Puerto Rico’s Water Crisis Was Preventable

One month after Hurricane Maria made landfall in Puerto Rico, local officials say they’ve stabilized the water supply, but that’s not what people areexperiencing on the ground. Observers claim that residents are still struggling to find clean drinking water, and it’s ushering in a serious public health crisis — one that some experts arguecould have been prevented.

Puerto Rico’s infrastructure has been heavily compromised by storm damage. The island’s electrical grid, for example, is a mess, while roads in some regions are extremely difficult to traverse.

The water supply, key for public health, has especially suffered under the strain of the storm. Residents are reportedlycollecting water fromhazardous waste sites, bringing filthy containers to water distribution centers, dealing with boil water advisories on tap water where it’s available andstruggling to meet their water needs for bathing, drinking and cooking.

If you’re used to turning on a tap and getting fresh, potable water, the dire situation in Puerto Rico might seem a little abstract.We waste one trillion gallons of water every year with leaky faucets, inefficient toilets and other bad habits, because letting a few gallons disappear down the drain doesn’t seem like a big deal.

But it becomes a harsh reality when every ounce of water you drink has to be carried from a distribution point to your house — and when it may need to be boiled or treated with water purification tablets before you can drink it.

Lack of access to drinking water is dangerous, but not having water for hygiene can become awidespread crisis very quickly. This isn’t just about feeling grungy because you can’t take a shower, or finding the smell of your unwashed clothes highly unpleasant. Inadequate hygiene can facilitate the spread of disease, including diarrheal illnesses — aknown problem in regions affected by natural disasters that disrupt the water supply.

Several issues are amplifying this public health crisis, and the first is the poor state of Puerto Rico’s water infrastructure before the storm. Long before clouds started formingover the Atlantic, communitiesexperiencedfrequentinterruptions to the water supply and poor water quality. And when a major storm strike fragile infrastructure, the result can be devastating.

Next, aid delivery isn’t going smoothly. It’s not coordinated, it’s slow and it’s doesn’t always meet the need on the ground. The Sphere Project, which has developed comprehensive humanitarian guidelines for responding to disasters,provides evidence-based recommendations delivering supplies and clean drinking water.This guidancehasn’t been met, even though the United States is an incredibly wealthy and powerful nation — and some members of Congress want to know why.

The water crisis is also anenergy problem. Electric pumps move water from place to place and force it through filters, while other electrical equipment manages wastewater treatment and provides oversight for water delivery. But Puerto Rico is dealing with devastating damage to the electrical grid, insufficient fuel for generators and other challenges that make it hard to get these systems up and running again. The lengthy repairs required could have some communities waiting for monthsbefore they caneasily access clean water.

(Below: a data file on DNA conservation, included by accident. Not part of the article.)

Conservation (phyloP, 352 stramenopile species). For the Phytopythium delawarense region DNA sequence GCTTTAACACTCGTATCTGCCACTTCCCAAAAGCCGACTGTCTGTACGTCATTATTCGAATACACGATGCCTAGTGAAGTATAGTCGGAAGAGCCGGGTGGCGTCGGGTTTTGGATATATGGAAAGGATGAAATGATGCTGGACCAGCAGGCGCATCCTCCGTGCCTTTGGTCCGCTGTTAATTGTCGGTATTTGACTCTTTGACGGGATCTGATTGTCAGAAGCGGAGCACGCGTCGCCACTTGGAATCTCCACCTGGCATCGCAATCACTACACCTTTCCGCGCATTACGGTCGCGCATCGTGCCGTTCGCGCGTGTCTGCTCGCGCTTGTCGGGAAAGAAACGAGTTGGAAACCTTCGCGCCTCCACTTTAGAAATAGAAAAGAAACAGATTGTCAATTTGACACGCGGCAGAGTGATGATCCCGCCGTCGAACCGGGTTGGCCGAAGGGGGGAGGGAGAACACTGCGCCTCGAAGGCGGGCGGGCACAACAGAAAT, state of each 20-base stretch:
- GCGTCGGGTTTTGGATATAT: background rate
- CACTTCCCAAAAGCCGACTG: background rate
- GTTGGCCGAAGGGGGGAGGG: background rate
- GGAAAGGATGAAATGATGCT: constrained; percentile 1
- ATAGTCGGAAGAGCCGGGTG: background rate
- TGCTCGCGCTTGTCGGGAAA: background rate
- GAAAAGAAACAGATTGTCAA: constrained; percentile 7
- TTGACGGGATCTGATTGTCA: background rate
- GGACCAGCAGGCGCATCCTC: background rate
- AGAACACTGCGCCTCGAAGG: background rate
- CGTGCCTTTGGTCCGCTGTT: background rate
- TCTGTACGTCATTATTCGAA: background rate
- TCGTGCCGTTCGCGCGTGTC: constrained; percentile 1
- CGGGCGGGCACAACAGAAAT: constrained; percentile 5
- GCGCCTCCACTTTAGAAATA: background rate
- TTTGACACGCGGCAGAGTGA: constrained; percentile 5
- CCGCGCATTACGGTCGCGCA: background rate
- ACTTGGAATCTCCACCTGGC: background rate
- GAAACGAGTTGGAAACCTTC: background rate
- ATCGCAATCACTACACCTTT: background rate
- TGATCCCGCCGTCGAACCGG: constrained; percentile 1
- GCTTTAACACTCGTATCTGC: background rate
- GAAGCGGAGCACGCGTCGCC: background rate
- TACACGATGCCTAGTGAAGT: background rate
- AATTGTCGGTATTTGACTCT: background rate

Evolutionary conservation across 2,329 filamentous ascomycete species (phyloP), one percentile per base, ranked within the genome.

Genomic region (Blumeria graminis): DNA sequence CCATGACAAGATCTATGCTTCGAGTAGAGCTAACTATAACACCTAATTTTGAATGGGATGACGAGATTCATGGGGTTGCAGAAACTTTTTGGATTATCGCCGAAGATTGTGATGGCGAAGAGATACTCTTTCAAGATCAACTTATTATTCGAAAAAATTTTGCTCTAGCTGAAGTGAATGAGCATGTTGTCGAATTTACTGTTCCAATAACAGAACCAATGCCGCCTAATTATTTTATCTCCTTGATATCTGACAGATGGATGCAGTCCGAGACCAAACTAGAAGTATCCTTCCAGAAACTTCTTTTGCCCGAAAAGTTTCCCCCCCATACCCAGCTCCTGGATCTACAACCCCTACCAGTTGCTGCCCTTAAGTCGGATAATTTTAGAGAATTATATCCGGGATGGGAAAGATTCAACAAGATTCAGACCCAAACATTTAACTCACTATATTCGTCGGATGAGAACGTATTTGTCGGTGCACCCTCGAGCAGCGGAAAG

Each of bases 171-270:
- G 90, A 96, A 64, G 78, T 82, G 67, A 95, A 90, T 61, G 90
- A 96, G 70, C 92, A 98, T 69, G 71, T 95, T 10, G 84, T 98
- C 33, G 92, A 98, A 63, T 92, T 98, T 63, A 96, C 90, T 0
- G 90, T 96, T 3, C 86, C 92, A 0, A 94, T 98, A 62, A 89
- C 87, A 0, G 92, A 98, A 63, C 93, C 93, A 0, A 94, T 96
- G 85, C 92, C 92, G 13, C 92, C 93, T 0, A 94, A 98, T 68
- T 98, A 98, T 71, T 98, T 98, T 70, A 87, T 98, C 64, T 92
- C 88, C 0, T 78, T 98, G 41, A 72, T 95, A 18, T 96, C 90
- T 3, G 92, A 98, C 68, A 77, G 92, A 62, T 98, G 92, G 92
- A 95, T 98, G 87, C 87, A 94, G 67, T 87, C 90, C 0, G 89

But there are ways to prevent catastrophes like this, and Puerto Rico may be a lesson for your own community. Consider attending community disaster preparedness meetings and asking tough questions about how the water supply will be secured in an emergency — especially if you live in a remote area.

At the same time, be aware that Puerto Rico’s woes are also compounded by racism and the historic treatment of the island as a second-class citizen in the United States. It’s important to call your representatives to tell them you’re concerned about the need for long-term aid in Puerto Rico, especially given the president’s threats to terminate federal assistance. Remind your legislators to stay the course — we cannot abandon our fellow citizens.

Photo credit: Lt. Col. Dale Greer/Kentucky Air National Guard

41 comments

Marie W
Marie W7 months ago

Thanks for the article

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Jennifer H
Jennifer Habout a year ago

Rump and Fema acted despicably. Shameful inaction.

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Lenore K
Lenore Kabout a year ago

ok

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Eric Lees
Eric Leesabout a year ago

Once again the lessen should be never depend on the government. When will people learn that more government is never the solution to problems caused by government?

Puerto Rico could be very rich if it were not for the burden of government and corruption. But they have less debt than us citizens living in the states as the federal debt does not apply to the USA territories.

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Marija M
Marija Mabout a year ago

tks for sharing

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Glennis W
Glennis Wabout a year ago

Thump and his lies don't help either. Thank you for caring and sharing

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Glennis W
Glennis Wabout a year ago

Very interesting but sad article Thank you for caring and sharing

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Glennis W
Glennis Wabout a year ago

Deplorable and sickening Thank you for caring and sharing

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Winn A
Winn Aabout a year ago

:-( Noted

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Kelsey S
Kelsey Sabout a year ago

Thanks for sharing

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